# Joint Distributions

Basics of Probability

Let $(\Omega, \mathcal H, \mathbb P)$ be a probability space and consider a random vector $\mathbf X: \Omega \rightarrow \mathbb R^N$. By calling $\mathbf X$ we assume that each coordinate $\mathbf X_n : \Omega \rightarrow \mathbb R$ is a random variable (measurable with respect to the Borel $\sigma$-algebra on $\mathbb R$). Equivalently $\mathbf X$ is measurable with respect to $\mathcal B(\mathbb R^N) = \mathcal B(\mathbb R)^{\otimes N}$.

We may define the joint distribution of $\mathbf X$ to be the measure on $\mathcal B(\mathbb R^N)$ given by $$\mu_{\mathbf X}(A) = \mathbb P\{\mathbf X \in A\}.$$ If $A_1 \times \cdots \times A_N$ is a rectangle in $\mathcal B(\mathbb R^N)$ then $$\mathbb P\{X_1 \in A_1, \ldots, X_N \in A_N\} = \int_{A_1} \cdots \int_{A_N} d\mu_{\mathbf X}.$$

The joint distribution function of $\mathbf X$ is given by $$F_{\mathbf X}(\mathbf x) = \mathbb P\{X_1 \leq x_1, \ldots, X_N \leq x_N\}.$$ If $F_{\mathbf X}$ is (first) differentiable with respect to $x_1, \ldots, x_N$, then the joint density function of $\mathbf X$ is defined to be $$f_{\mathbf X}(\mathbf x) = \frac{\partial}{\partial x_1} \cdots \frac{\partial}{\partial x_N} F_{\mathbf x}(\mathbf x).$$

Theorem: If $\mathbf X$ is a random vector with density function $f_{\mathbf X}$, Then,

• $\mathbb P\{\mathbf X \in A\} = \int_A f_{\mathbf X}(\mathbf x) \,dx_1 \cdots dx_N$
• If $g: \mathbb R^N \rightarrow \mathbb R$ is Borel measurable, then $$\mathbb E[g(X)] = \int_{\mathbb R^N} g(\mathbf x) f_{\mathbf X}(\mathbf x) \, dx_1 \cdots dx_N.$$

#### Marginal Distributions & Densities

If we are given the joint distribution, distribution function or density function of a random vector $\mathbf X$, then we can recover the distributions, distributions functions and density functions of the random variables $X_1, \ldots, X_N$. To distinguish these from the joint density, etc. we use the signifier marginal.

Definition:

• The marginal distribution of $X_1$ is the measure on $(\mathbb R, \mathcal B(\mathbb R))$ given by $\mu_{X_1}(A) = \mu_{\mathbf X}(A \times \mathbb R \times \cdots \times \mathbb R),$ The marginal distribution of the other random variables is found similarly.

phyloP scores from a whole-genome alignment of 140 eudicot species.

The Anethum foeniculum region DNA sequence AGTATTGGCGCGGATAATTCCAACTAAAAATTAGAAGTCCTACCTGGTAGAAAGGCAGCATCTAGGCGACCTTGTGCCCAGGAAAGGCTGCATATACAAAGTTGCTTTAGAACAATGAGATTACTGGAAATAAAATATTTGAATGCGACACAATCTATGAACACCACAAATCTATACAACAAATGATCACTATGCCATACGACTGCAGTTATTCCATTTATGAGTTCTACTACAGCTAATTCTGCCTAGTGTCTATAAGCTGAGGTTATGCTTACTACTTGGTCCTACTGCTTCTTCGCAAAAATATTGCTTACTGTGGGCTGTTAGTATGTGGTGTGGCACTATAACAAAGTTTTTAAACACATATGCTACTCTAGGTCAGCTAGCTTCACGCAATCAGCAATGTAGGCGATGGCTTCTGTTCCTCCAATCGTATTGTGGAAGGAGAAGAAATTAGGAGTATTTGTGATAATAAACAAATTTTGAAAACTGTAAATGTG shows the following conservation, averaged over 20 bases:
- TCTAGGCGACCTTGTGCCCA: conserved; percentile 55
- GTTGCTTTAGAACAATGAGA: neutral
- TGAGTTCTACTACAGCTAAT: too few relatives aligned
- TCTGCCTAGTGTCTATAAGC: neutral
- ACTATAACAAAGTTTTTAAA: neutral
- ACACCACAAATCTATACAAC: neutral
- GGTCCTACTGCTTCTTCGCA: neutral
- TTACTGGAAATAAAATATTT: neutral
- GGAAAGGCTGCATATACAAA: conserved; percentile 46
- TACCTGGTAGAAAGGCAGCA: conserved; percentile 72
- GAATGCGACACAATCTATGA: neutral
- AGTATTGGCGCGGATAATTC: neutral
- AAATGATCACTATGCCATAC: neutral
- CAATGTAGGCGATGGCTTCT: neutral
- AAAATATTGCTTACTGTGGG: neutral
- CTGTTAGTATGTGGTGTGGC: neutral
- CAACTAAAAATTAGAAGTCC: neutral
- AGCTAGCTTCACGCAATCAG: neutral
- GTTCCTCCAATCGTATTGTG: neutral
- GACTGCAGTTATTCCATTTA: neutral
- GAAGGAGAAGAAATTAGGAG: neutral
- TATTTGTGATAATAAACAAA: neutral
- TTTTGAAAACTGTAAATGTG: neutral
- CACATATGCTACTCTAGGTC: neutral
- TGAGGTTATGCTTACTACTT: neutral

• The marginal distribution of $\mathbf Y = (X_1, \ldots, X_n)$ is the measure on $(\mathbb R^n, \mathcal B(\mathbb R^n))$ given by $\mu_{\mathbf Y}(B) = \mu_{\mathbf X}(B \times \mathbb R^{N-n})$. The marginal distribution of other subvectors of $\mathbf X$ is found similarly.
• The marginal distribution function of $X_1$ (and the other $X_n$) by analogy) is given by $$F_{X_1}(x) = \mu_{X_1}(-\infty, x] = \mu_{\mathbf x}( (-\infty, x] \times \mathbb R^{N-1} ).$$
• The marginal distribution function of $\mathbf Y = (X_1, \ldots, X_n)$ is given by $$F_{\mathbf Y}(y_1, \ldots, y_n) = \mu_{\mathbf X}( (-\infty, y_1] \times \cdots \times (-\infty, y_n] \times \mathbb R^{N-n}).$$
• If $\mathbf X$ has joint density function $f_{\mathbf X}$ then $X_1$ has a density function called the marginal density function $f_{X_1}$ given by $$f_{X_1}(x_1) = \int_{\mathbb R^{N-1}} f_{\mathbf X}(x_1, x_2, \ldots, x_N) \, dx_2 \cdots dx_N.$$ The marginal density function for $X_n$ is found by integrating $f_{\mathbf X}$ over $\mathbb R$ for all variables except $x_n$.
• If $\mathbf X$ has joint density function $f_{\mathbf X}$ and $\mathbf Y = (X_1, \ldots, X_n)$ then $\mathbf Y$ has a joint density function $f_{\mathbf Y} = f_{X_1, \ldots, X_n}$ called the marginal density function and $$f_{\mathbf Y}(x_1, \ldots, x_n) = \int_{\mathbb R^{N-n}} f_{\mathbf X}(x_1, x_2, \ldots, x_n) \, dx_{n+1} \cdots dx_N.$$ The marginal density for other subvectors of $\mathbf X$ is determined by integrating $f_{\mathbf X}$ over $\mathbb R$ for each variable not appearing in $\mathbf Y$.

We can compute expectations of (functions) of the random variables $X_1, \ldots, X_N$ either via their joint distributions/densities or their marginal distributions/densities.

Theorem: If $g : \mathbb R \rightarrow \mathbb R$ is a Borel function, $f_{\mathbf X}$ is the joint distribution function of $\mathbf X$ and $f_{X_n}$ is the marginal distribution function for $X_n$, then $$\mathbb E[g(X_1)] = \int_{\mathbb R} g(x) f_{X_n}(x) \, dx = \int_{\mathbb R^N} g(x) f_{\mathbf X}(\mathbf x) \, dx_1 \cdots dx_N.$$ If $h: \mathbb R^{n} \rightarrow \mathbb R$ is Borel measurable and $\mathbf Y = (X_{i_1}, \ldots, X_{i_n})$ is a subvector of $\mathbf X$ then $$\mathbb E[g(\mathbf Y)] = \int_{\mathbb R^N} h(x_{i_1}, \ldots, x_{i_n}) f_{\mathbf X}(\mathbf x) \, dx_1 \cdots dx_N = \int_{\mathbb R^n} h(y_1, \ldots, y_n) f_{\mathbf Y}(y_1, \ldots, y_n) dy_1 \cdots dy_n.$$